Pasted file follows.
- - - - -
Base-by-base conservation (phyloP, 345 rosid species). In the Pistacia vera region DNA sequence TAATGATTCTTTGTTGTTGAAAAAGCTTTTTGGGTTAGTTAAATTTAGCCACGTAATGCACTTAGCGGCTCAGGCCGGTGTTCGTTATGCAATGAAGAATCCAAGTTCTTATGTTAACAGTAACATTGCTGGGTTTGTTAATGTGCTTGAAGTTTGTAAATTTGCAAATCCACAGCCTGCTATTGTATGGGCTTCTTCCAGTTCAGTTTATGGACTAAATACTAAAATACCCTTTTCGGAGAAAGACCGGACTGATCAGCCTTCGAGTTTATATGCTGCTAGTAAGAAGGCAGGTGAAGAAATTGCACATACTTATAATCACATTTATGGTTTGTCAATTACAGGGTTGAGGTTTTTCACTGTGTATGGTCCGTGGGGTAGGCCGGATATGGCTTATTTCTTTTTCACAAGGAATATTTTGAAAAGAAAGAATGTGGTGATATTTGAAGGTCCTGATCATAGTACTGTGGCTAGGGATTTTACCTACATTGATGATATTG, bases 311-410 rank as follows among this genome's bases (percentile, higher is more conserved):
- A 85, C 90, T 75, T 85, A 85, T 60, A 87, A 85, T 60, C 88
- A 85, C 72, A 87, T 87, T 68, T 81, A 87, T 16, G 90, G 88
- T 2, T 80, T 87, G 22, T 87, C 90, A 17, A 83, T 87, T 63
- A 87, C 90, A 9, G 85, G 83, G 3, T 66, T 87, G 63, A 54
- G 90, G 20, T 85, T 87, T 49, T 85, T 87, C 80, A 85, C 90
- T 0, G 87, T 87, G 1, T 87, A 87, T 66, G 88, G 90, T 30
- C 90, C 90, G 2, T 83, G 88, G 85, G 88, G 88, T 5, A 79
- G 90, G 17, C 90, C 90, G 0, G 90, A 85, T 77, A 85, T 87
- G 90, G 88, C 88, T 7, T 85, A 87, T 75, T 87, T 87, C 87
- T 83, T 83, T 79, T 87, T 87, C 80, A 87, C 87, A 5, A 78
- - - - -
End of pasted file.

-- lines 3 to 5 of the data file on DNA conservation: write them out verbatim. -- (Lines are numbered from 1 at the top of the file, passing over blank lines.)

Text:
- A 85, C 72, A 87, T 87, T 68, T 81, A 87, T 16, G 90, G 88
- T 2, T 80, T 87, G 22, T 87, C 90, A 17, A 83, T 87, T 63
- A 87, C 90, A 9, G 85, G 83, G 3, T 66, T 87, G 63, A 54